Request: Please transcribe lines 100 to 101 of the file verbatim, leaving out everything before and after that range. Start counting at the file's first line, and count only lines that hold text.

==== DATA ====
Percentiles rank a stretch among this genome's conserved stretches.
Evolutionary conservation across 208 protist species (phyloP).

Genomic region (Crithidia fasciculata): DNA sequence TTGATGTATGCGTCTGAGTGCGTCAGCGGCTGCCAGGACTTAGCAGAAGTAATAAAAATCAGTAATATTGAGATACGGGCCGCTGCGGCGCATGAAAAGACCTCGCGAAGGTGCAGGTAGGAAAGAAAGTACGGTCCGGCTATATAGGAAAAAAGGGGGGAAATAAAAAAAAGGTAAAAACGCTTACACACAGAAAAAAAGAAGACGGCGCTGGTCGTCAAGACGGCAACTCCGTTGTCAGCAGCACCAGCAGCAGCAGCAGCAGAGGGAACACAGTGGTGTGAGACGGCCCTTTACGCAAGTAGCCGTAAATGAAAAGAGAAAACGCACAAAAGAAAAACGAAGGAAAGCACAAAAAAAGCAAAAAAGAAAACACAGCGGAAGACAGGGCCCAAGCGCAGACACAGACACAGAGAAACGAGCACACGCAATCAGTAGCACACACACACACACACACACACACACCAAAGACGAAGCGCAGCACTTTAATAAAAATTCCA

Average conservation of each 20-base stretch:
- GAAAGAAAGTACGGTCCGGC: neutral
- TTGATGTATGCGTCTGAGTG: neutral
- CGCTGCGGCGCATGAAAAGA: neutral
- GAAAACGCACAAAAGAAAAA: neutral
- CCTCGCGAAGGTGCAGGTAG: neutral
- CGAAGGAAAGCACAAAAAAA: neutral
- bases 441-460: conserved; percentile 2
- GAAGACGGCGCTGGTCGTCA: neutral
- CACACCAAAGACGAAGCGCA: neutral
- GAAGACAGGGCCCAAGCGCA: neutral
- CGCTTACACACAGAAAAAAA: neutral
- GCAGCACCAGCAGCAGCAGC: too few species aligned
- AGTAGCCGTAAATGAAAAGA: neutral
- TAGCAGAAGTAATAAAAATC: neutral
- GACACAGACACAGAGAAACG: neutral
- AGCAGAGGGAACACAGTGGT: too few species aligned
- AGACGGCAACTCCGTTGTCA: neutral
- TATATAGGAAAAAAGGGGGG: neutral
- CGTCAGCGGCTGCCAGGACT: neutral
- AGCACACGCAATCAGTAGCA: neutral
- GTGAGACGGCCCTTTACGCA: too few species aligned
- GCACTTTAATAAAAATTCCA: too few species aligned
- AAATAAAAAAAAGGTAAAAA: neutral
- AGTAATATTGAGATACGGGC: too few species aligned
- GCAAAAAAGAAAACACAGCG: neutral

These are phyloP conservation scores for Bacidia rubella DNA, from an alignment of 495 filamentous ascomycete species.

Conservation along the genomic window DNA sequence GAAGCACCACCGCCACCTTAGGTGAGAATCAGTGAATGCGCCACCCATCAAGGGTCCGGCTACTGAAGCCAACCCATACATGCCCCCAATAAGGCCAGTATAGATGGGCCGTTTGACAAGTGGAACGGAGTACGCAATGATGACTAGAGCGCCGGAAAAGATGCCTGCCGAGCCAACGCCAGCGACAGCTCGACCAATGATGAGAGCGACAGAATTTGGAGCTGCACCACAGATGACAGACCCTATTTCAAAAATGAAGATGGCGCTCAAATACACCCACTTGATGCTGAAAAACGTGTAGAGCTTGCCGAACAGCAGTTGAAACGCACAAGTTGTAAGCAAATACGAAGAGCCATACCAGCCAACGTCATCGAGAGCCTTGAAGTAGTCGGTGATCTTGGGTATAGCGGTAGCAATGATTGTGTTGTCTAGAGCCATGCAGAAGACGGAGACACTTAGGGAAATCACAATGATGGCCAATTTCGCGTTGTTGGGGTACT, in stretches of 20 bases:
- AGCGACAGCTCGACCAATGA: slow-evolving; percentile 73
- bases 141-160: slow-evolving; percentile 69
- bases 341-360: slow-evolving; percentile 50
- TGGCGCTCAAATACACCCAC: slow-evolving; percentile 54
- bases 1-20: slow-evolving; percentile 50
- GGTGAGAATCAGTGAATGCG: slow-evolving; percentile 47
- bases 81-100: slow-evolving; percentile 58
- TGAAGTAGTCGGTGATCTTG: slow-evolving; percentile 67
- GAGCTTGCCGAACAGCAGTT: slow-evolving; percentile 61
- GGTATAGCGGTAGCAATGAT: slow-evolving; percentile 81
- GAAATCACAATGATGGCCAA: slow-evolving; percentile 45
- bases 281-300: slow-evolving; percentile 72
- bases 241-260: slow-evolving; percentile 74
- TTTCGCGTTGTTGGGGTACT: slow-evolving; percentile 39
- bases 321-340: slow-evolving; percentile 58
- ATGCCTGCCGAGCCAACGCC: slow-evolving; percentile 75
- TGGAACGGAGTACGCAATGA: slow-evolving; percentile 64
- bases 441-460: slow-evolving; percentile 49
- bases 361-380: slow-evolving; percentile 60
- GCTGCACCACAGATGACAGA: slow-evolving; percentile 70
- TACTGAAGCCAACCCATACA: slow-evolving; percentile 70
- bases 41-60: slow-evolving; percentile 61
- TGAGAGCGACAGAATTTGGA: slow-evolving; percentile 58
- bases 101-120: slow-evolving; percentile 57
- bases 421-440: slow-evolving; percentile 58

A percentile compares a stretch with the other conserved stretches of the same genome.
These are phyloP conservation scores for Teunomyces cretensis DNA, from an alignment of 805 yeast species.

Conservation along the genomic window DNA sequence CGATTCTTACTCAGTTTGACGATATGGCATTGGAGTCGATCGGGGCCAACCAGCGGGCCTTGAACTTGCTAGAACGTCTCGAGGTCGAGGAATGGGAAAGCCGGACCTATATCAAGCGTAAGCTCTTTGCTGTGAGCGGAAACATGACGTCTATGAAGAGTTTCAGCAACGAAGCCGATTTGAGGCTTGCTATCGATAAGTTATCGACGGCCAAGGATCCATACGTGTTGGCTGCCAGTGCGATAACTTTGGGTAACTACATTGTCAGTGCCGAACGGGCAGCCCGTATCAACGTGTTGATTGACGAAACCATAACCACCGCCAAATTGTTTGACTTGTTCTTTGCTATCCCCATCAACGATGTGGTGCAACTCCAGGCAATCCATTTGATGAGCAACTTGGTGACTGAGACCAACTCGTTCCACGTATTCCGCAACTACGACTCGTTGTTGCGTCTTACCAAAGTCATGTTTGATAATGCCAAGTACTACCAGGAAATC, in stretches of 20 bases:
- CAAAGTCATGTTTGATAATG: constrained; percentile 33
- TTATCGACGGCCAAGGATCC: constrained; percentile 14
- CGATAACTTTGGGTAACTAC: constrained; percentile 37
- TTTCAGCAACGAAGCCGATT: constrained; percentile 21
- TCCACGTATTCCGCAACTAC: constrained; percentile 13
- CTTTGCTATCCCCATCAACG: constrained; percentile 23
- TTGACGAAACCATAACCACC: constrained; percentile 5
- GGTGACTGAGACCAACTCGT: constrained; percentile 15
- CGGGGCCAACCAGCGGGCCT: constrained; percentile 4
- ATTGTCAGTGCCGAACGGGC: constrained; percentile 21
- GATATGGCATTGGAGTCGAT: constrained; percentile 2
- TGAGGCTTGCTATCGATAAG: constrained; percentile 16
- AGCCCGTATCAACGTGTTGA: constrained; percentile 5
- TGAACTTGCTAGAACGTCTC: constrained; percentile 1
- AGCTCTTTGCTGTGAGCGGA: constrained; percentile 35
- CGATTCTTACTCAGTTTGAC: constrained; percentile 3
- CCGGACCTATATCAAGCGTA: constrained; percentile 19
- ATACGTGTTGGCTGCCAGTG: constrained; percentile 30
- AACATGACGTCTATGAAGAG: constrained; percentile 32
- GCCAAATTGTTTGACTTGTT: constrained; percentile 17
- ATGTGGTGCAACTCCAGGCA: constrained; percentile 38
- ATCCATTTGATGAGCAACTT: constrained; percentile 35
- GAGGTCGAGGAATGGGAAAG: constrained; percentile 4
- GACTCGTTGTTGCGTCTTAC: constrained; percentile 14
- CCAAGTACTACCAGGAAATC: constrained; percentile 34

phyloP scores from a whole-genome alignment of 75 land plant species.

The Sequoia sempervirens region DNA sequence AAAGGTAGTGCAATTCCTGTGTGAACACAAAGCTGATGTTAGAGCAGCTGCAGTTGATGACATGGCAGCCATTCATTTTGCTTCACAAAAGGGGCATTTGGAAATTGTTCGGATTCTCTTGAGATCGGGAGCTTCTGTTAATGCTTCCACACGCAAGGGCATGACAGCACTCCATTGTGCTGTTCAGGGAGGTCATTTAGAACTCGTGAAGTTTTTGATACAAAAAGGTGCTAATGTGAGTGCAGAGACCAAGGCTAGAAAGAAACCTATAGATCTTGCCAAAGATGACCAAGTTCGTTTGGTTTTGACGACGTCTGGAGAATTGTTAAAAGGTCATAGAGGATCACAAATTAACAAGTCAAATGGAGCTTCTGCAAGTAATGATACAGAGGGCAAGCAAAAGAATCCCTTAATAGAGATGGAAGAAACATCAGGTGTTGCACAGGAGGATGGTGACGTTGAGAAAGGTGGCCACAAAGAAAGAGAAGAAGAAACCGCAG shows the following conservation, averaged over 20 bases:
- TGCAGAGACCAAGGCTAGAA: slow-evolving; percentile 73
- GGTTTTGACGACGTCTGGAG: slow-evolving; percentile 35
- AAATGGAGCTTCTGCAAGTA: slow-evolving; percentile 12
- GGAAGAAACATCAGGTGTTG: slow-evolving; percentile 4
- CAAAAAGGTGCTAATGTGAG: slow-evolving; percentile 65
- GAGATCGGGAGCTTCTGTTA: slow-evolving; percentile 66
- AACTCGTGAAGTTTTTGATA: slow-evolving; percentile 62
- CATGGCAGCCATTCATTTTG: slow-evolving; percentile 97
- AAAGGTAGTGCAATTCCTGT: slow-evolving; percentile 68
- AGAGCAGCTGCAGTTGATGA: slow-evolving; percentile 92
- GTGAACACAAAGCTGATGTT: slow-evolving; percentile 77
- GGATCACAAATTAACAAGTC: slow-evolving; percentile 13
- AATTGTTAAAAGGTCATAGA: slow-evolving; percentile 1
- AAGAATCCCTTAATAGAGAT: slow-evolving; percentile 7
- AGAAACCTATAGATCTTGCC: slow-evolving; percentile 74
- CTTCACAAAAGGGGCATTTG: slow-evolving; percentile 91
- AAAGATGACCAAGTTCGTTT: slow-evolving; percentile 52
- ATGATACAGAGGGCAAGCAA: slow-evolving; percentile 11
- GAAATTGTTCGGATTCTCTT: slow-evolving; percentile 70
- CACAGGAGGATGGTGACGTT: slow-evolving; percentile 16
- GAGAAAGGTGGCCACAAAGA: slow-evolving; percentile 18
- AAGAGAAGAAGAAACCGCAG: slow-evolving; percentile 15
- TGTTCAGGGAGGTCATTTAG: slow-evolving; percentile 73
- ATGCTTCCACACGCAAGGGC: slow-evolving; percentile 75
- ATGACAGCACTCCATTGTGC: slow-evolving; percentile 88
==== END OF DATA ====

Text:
- AAGAATCCCTTAATAGAGAT: slow-evolving; percentile 7
- AGAAACCTATAGATCTTGCC: slow-evolving; percentile 74